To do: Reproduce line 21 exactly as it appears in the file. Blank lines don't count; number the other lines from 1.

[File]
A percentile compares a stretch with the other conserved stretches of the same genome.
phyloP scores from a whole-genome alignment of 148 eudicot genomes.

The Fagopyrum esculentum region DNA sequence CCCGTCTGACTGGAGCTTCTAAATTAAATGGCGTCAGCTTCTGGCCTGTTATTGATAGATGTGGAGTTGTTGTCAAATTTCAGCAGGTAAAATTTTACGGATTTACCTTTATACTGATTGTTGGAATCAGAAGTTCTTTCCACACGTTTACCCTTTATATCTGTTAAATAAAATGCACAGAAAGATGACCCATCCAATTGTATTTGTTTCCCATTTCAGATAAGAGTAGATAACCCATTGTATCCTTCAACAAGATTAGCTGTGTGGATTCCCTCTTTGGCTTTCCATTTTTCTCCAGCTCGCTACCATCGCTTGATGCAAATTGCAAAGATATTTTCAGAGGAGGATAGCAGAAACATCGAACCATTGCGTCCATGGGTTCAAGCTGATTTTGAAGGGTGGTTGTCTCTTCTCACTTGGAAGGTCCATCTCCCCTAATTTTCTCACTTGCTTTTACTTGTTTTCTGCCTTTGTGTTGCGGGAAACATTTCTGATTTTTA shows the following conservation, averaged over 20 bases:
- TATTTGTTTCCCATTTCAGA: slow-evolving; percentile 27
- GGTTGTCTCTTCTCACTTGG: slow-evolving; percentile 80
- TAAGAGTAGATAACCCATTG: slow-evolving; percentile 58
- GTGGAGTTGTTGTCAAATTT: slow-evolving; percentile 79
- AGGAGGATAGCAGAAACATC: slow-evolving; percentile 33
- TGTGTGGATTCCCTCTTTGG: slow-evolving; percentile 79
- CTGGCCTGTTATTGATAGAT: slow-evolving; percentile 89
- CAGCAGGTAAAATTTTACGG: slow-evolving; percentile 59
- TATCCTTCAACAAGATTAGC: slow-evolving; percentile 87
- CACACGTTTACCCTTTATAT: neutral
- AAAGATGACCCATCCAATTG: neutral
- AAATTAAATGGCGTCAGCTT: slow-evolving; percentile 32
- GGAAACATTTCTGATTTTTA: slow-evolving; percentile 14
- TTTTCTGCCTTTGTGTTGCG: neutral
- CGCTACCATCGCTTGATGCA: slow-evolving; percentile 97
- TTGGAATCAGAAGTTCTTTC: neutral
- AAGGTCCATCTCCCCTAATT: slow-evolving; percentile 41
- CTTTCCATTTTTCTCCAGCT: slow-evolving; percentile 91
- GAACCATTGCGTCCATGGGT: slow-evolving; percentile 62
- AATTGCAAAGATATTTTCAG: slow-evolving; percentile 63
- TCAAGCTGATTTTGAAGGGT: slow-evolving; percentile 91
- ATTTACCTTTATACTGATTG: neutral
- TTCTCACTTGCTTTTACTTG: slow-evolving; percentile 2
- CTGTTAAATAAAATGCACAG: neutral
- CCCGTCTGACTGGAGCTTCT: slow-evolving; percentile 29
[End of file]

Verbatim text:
- CTTTCCATTTTTCTCCAGCT: slow-evolving; percentile 91